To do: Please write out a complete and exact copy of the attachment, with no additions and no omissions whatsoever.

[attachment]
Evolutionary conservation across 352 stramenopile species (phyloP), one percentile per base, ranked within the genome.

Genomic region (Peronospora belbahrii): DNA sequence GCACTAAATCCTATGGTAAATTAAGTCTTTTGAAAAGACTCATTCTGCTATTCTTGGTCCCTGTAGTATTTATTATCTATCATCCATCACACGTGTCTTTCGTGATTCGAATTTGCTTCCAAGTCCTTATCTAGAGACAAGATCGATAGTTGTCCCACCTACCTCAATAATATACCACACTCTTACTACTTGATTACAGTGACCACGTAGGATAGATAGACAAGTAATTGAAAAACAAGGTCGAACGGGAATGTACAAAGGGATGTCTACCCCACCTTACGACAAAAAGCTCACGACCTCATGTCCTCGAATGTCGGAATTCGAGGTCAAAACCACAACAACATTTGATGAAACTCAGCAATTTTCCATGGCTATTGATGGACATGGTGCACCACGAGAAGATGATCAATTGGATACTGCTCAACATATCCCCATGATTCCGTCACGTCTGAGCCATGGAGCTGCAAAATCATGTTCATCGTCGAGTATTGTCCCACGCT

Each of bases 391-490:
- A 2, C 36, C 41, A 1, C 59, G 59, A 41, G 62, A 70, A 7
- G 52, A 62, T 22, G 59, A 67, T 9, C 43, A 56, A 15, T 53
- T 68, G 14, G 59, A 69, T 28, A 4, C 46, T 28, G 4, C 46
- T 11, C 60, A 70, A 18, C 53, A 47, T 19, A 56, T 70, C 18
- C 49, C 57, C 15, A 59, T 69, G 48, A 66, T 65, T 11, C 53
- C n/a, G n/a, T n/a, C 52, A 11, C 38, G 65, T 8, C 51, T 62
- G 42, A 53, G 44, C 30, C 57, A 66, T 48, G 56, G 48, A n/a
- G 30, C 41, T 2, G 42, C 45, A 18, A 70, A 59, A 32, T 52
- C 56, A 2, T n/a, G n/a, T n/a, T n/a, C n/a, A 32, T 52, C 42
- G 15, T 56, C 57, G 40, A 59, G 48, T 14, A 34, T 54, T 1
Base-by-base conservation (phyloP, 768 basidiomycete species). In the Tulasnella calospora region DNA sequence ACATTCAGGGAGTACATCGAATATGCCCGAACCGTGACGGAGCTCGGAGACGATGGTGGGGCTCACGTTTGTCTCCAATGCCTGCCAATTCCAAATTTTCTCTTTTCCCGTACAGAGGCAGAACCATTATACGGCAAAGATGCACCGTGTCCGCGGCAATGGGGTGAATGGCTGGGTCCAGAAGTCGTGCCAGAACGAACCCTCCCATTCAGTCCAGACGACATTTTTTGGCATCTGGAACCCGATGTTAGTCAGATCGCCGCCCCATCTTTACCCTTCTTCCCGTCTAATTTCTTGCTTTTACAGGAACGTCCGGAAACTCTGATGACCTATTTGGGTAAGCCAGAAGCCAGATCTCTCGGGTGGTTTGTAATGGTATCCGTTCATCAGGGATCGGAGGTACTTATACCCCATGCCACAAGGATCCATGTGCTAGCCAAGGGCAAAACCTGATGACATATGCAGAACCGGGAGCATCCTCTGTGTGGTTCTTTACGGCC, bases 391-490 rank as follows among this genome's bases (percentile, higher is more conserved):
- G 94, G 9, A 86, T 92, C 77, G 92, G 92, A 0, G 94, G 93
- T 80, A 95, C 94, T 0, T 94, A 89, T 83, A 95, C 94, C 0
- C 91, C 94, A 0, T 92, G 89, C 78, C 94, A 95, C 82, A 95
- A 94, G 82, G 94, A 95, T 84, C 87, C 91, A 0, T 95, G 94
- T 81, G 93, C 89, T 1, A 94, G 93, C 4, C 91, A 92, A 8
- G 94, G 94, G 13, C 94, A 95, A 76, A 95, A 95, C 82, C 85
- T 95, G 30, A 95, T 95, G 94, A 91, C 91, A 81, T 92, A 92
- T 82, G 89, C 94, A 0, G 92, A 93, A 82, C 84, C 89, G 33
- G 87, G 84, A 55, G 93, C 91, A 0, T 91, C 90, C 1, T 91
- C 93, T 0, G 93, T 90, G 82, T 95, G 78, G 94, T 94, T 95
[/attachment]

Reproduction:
Evolutionary conservation across 352 stramenopile species (phyloP), one percentile per base, ranked within the genome.

Genomic region (Peronospora belbahrii): DNA sequence GCACTAAATCCTATGGTAAATTAAGTCTTTTGAAAAGACTCATTCTGCTATTCTTGGTCCCTGTAGTATTTATTATCTATCATCCATCACACGTGTCTTTCGTGATTCGAATTTGCTTCCAAGTCCTTATCTAGAGACAAGATCGATAGTTGTCCCACCTACCTCAATAATATACCACACTCTTACTACTTGATTACAGTGACCACGTAGGATAGATAGACAAGTAATTGAAAAACAAGGTCGAACGGGAATGTACAAAGGGATGTCTACCCCACCTTACGACAAAAAGCTCACGACCTCATGTCCTCGAATGTCGGAATTCGAGGTCAAAACCACAACAACATTTGATGAAACTCAGCAATTTTCCATGGCTATTGATGGACATGGTGCACCACGAGAAGATGATCAATTGGATACTGCTCAACATATCCCCATGATTCCGTCACGTCTGAGCCATGGAGCTGCAAAATCATGTTCATCGTCGAGTATTGTCCCACGCT

Each of bases 391-490:
- A 2, C 36, C 41, A 1, C 59, G 59, A 41, G 62, A 70, A 7
- G 52, A 62, T 22, G 59, A 67, T 9, C 43, A 56, A 15, T 53
- T 68, G 14, G 59, A 69, T 28, A 4, C 46, T 28, G 4, C 46
- T 11, C 60, A 70, A 18, C 53, A 47, T 19, A 56, T 70, C 18
- C 49, C 57, C 15, A 59, T 69, G 48, A 66, T 65, T 11, C 53
- C n/a, G n/a, T n/a, C 52, A 11, C 38, G 65, T 8, C 51, T 62
- G 42, A 53, G 44, C 30, C 57, A 66, T 48, G 56, G 48, A n/a
- G 30, C 41, T 2, G 42, C 45, A 18, A 70, A 59, A 32, T 52
- C 56, A 2, T n/a, G n/a, T n/a, T n/a, C n/a, A 32, T 52, C 42
- G 15, T 56, C 57, G 40, A 59, G 48, T 14, A 34, T 54, T 1
Base-by-base conservation (phyloP, 768 basidiomycete species). In the Tulasnella calospora region DNA sequence ACATTCAGGGAGTACATCGAATATGCCCGAACCGTGACGGAGCTCGGAGACGATGGTGGGGCTCACGTTTGTCTCCAATGCCTGCCAATTCCAAATTTTCTCTTTTCCCGTACAGAGGCAGAACCATTATACGGCAAAGATGCACCGTGTCCGCGGCAATGGGGTGAATGGCTGGGTCCAGAAGTCGTGCCAGAACGAACCCTCCCATTCAGTCCAGACGACATTTTTTGGCATCTGGAACCCGATGTTAGTCAGATCGCCGCCCCATCTTTACCCTTCTTCCCGTCTAATTTCTTGCTTTTACAGGAACGTCCGGAAACTCTGATGACCTATTTGGGTAAGCCAGAAGCCAGATCTCTCGGGTGGTTTGTAATGGTATCCGTTCATCAGGGATCGGAGGTACTTATACCCCATGCCACAAGGATCCATGTGCTAGCCAAGGGCAAAACCTGATGACATATGCAGAACCGGGAGCATCCTCTGTGTGGTTCTTTACGGCC, bases 391-490 rank as follows among this genome's bases (percentile, higher is more conserved):
- G 94, G 9, A 86, T 92, C 77, G 92, G 92, A 0, G 94, G 93
- T 80, A 95, C 94, T 0, T 94, A 89, T 83, A 95, C 94, C 0
- C 91, C 94, A 0, T 92, G 89, C 78, C 94, A 95, C 82, A 95
- A 94, G 82, G 94, A 95, T 84, C 87, C 91, A 0, T 95, G 94
- T 81, G 93, C 89, T 1, A 94, G 93, C 4, C 91, A 92, A 8
- G 94, G 94, G 13, C 94, A 95, A 76, A 95, A 95, C 82, C 85
- T 95, G 30, A 95, T 95, G 94, A 91, C 91, A 81, T 92, A 92
- T 82, G 89, C 94, A 0, G 92, A 93, A 82, C 84, C 89, G 33
- G 87, G 84, A 55, G 93, C 91, A 0, T 91, C 90, C 1, T 91
- C 93, T 0, G 93, T 90, G 82, T 95, G 78, G 94, T 94, T 95